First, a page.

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Central bank now Japan's biggest creditor

The Bank of Japan (BoJ) has become the single biggest holder of domestic government bonds for the first time, data showed Wednesday, underscoring the scale of its monetary easing programme.

TOKYO: The Bank of Japan (BoJ) has become the single biggest holder of domestic government bonds for the first time, data showed Wednesday, underscoring the scale of its monetary easing programme.

The central bank has been aggressively buying Japanese government bonds (JGBs) since unveiling a stimulus scheme in April 2013 as part of Tokyo's wider bid to kickstart the world's number three economy.

Data supplied by the central bank on Wednesday showed it had edged out the insurance sector to hold 201 trillion yen ($1.97 trillion) in JGBs, or 20.1 per cent of the total, at the end of March.

Insurers collectively held 19.3 per cent of Japan's outstanding debt.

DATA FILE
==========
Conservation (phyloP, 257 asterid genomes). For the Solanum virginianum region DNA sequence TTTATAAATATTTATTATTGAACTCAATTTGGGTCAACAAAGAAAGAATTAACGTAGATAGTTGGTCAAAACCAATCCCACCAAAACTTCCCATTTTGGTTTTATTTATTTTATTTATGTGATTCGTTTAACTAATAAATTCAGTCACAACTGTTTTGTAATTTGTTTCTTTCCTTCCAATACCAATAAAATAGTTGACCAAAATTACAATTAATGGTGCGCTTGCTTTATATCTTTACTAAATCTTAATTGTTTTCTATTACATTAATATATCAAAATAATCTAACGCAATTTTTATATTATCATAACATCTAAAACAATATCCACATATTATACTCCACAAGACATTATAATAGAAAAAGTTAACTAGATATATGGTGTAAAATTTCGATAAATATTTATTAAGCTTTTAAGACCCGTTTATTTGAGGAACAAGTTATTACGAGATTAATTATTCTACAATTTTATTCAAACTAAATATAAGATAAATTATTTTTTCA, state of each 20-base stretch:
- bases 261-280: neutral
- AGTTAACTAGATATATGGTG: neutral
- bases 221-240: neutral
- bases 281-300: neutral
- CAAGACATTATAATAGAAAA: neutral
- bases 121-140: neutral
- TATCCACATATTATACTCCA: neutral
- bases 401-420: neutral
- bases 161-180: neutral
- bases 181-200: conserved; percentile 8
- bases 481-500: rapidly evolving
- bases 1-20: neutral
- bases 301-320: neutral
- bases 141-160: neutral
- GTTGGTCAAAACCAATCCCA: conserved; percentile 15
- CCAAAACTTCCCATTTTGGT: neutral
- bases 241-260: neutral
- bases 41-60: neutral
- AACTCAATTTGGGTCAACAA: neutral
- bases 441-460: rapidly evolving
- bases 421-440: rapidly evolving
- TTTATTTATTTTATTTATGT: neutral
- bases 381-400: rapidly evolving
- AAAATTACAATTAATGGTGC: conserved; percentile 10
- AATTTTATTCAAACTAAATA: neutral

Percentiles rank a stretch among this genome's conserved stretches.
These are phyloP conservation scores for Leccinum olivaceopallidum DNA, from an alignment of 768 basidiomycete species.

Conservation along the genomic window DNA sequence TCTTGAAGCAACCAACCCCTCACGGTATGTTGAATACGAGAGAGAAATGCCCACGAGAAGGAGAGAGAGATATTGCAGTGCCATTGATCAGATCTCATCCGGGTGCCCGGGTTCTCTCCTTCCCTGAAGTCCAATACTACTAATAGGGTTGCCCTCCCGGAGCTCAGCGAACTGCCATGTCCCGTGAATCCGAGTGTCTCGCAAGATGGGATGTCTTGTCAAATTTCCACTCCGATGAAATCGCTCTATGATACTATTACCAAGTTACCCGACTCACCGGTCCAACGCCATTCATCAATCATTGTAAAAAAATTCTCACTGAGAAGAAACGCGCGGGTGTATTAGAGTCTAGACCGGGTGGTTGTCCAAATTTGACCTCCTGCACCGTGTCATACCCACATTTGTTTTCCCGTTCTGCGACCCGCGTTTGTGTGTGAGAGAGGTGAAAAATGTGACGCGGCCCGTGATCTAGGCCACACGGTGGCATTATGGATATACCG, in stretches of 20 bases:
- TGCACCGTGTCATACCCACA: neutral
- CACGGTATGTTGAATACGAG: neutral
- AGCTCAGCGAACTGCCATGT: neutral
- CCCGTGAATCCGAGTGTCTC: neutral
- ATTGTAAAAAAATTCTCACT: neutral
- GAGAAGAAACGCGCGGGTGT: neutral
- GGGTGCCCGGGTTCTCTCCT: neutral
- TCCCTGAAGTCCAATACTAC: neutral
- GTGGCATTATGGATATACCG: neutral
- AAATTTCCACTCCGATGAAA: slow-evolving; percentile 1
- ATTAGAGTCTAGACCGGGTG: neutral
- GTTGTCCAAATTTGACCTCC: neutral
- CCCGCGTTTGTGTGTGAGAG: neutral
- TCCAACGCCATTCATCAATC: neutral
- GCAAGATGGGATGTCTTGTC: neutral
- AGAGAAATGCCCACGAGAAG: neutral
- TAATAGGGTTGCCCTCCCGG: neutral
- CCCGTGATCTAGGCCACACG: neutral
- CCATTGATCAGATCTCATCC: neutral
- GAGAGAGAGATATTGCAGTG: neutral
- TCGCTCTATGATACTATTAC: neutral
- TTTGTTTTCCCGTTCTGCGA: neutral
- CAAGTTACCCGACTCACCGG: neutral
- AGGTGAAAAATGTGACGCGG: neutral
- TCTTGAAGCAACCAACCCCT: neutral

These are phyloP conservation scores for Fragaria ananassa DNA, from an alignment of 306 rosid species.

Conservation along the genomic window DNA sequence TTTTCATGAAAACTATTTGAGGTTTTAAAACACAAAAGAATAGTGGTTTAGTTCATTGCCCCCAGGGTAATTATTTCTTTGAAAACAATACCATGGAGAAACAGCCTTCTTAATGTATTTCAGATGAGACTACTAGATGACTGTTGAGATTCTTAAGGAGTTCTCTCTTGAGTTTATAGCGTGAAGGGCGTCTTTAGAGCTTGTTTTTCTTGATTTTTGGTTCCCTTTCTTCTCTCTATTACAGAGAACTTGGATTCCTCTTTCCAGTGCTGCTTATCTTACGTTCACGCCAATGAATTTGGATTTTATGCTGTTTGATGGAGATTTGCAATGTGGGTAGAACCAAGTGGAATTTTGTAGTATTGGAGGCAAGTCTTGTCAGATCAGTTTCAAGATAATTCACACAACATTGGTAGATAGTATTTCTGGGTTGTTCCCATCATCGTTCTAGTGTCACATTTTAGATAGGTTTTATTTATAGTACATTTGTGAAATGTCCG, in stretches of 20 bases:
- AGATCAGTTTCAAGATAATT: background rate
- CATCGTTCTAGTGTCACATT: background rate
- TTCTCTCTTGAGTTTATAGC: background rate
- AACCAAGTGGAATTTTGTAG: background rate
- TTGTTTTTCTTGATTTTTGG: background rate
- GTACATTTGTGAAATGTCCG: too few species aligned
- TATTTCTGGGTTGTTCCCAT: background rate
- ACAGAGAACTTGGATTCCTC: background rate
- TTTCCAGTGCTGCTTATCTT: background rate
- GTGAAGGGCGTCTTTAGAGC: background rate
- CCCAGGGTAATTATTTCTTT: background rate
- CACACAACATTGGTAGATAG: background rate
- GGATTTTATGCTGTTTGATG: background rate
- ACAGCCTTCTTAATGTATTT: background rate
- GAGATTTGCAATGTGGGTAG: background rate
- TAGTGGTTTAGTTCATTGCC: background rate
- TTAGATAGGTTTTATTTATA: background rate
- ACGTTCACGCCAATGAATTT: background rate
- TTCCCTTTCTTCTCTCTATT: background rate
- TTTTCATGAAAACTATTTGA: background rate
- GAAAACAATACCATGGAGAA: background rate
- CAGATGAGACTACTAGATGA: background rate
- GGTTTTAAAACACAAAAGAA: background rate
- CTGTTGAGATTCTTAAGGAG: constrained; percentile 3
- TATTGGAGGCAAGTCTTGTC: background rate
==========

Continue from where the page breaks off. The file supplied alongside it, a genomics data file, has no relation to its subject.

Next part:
Pension funds and individuals were among the other holders of the country's low-yielding government debt.

The vast majority of the government's debt is held domestically, which is why Japan has not faced the same kind of pressure from foreign creditors as Greece and other nations did at the height of the eurozone debt crisis two years ago.

But the International Monetary Fund has led calls for Japan to tame its public debt -- one of the world's heaviest burdens at more than twice the size of the economy.

Tokyo is grappling with the spiralling healthcare and social security costs in a rapidly ageing nation.

In a bid to boost Japan's $1.26 trillion public pension fund -- the world's biggest -- Tokyo is eyeing a shift away from a bond-heavy portfolio into stocks and other riskier assets in search of higher returns.

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